Action Group, the Dietitians of Newfoundland and Labrador, are a group of committed DC members who are passionate
about the health and well-being of citizens in their province.

About Dietitians

In NL, registered dietitians are licensed health professionals, who are uniquely trained to advise on food and nutrition.
Dietitians’ practice is based on evidence-based research and information. Dietitians continue to be the most trusted
source of nutrition information, according to consumer surveys. They must complete rigorous university education and
practical training to be eligible to write the Canadian Dietetic Registration Exam and maintain ongoing competency
requirements through the Newfoundland and Labrador College of Dietitians. Dietitians help people meet their nutritional
needs in health or disease at all stages of the life cycle. They translate the science of nutrition into healthy food choices
and use their expertise in the prevention and treatment of both acute conditions and chronic disease. Dietitians provide
services in many settings throughout the province including community health teams; hospitals; long-term care homes;
public health; health promotion; education; sports and recreation facilities; business, academic and research settings;
and in private practice.

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References

1.  The Way Forward. Chronic Disease action plan. Government of Newfoundland and Labrador 2017. Available from
    http://www.health.gov.nl.ca/health/chronicdisease/pdf/chronic_illness.pdf
2. Lochs H, Pirlich M. Nutrition in the elderly. Best Practice & Research Clinical Gastroenterology. 2001; 6(15): 869-884.
3. Padala K, Keller P, Potter J. Weight loss treatment in long term care: are outcomes improved with oral supplements and
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11. Mitchell LJ, Ball LE, Ross LJ, Barnes KA, Williams LT. Effectiveness of Dietetic Consultations in Primary Health Care: A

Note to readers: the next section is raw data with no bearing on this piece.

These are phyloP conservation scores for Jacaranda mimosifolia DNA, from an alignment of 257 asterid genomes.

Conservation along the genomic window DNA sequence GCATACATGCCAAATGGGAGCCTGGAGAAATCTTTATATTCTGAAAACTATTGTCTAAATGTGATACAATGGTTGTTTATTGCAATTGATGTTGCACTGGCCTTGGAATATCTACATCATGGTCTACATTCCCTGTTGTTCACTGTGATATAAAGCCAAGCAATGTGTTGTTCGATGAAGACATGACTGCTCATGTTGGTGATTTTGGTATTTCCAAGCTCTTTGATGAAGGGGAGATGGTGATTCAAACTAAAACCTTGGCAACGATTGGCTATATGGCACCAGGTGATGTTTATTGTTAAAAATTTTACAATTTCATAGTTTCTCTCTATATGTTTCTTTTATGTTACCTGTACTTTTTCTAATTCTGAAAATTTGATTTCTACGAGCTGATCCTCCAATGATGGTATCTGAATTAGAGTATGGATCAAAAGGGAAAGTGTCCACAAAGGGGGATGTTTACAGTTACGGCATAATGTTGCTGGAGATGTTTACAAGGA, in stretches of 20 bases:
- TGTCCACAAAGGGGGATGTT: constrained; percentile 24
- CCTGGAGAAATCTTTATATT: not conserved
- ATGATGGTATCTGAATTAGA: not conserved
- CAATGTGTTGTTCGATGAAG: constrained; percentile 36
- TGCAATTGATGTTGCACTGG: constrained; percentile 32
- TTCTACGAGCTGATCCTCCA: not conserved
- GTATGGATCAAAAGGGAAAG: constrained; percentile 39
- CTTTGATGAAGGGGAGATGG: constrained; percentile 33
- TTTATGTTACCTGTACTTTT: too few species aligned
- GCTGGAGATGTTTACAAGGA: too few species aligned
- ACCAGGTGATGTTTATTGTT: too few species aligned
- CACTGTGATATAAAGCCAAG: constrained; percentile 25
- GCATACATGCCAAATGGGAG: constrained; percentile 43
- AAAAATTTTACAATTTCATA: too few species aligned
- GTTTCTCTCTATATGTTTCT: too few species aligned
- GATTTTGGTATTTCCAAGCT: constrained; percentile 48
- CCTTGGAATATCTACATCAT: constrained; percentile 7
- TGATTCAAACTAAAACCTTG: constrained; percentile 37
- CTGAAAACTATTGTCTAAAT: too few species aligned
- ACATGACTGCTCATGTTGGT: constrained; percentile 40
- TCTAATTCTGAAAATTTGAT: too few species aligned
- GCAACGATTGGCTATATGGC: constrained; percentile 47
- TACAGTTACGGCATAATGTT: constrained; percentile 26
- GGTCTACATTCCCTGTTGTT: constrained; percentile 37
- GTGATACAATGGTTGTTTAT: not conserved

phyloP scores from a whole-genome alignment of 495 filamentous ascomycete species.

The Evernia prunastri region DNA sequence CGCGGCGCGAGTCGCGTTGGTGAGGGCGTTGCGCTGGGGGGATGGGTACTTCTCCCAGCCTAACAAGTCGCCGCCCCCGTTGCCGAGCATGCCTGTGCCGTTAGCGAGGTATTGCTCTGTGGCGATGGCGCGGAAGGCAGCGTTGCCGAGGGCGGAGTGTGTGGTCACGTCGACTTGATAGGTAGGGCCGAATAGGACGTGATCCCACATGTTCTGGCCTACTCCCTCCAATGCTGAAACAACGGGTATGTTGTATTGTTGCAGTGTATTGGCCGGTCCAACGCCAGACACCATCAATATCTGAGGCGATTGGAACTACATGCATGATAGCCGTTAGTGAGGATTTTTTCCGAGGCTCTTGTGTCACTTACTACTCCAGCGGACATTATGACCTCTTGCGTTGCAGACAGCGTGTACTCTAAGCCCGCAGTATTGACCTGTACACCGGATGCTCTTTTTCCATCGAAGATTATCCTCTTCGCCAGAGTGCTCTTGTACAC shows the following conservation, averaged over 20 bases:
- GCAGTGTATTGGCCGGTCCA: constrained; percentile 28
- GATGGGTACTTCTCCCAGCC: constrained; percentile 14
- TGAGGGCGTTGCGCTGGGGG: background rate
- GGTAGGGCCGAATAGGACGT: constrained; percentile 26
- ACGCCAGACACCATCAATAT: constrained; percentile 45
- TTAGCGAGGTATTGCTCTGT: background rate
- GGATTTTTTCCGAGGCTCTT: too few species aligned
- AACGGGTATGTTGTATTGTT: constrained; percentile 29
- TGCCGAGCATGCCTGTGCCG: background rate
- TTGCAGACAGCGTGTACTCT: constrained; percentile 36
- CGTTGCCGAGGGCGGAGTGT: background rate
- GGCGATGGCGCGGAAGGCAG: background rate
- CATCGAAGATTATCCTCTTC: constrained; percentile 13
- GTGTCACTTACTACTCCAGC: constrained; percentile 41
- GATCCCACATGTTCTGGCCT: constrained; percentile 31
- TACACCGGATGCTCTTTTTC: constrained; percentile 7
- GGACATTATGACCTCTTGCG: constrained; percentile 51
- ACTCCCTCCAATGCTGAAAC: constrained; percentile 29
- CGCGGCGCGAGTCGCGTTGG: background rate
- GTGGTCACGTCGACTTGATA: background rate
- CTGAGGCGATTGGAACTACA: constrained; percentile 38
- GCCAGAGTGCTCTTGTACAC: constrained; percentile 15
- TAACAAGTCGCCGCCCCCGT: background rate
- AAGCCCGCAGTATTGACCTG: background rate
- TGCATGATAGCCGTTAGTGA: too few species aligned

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12. Jeejeebhoy K, Dhaliwal R, Heyland DK, Leung R, Day AG, Brauer P, Royall D, Tremblay A, Mutch DM, Pliamm L,
    Rhéaume C, Klein D. Family physician-led, team-based, lifestyle intervention in patients with metabolic syndrome:
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    http://cmajopen.ca/content/5/1/E229.full
13. Dietitians of Canada. What is the effectiveness of dietary or lifestyle interventions for preventing or treating chronic
    disease in the primary care setting? In: Practice-based Evidence in Nutrition® [PEN]. 2016 Sept 12. Available
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 14. Dietitians of Canada, 2018. Dietitians in teledietetics. Available from:
     https://www.dietitians.ca/Downloads/Public/Dietitians-in-Teledietetics-bilingual.aspx
 15. Wolf A, Siadaty MS, Crowther JQ, Nadler J, Wagner D, Cavalieri S, Elward K, Bovnjerg V. Impact of Lifestyle
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 16. Ontario Society of Nutrition Professionals in Public Health, 2012. Call to action. Available from:
     www.osnpph.on.ca/resources/Call_to_Action_FINAL_October_26_2012.pdf
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     NHANES Participants. J Nutr 140(2): 304-310.

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19. Government of Newfoundland and Labrador. News Release: Department of Children, Seniors and Social
    Development enhances well-being for residents in 2017. Available from:
    http://www.releases.gov.nl.ca/releases/2017/cssd/1227n03.aspx
20. Dietitians of Canada, 2012. Promoting mental health through healthy eating and nutritional care. Available from:
    https://www.dietitians.ca/Downloads/Public/Nutrition-and-Mental-Health-complete-2012.aspx
21. Baby Friendly Newfoundland and Labrador. Feeding infants in Newfoundland and Labrador (FiNaL). Summary
    available from: http://www.babyfriendlynl.ca/breastfeeding-information/research/
22. UConn Rudd Center for Food Policy & Obesity: http://www.uconnruddcenter.org/weight-bias-stigma
23. Dietitians of Canada, 2016. Taxation and Sugar-Sweetened Beverages. Position of Dietitians of Canada.
    http://www.dietitians.ca/Dietitians-Views/Sugar-sweetened-Beverages-and-Taxation.aspx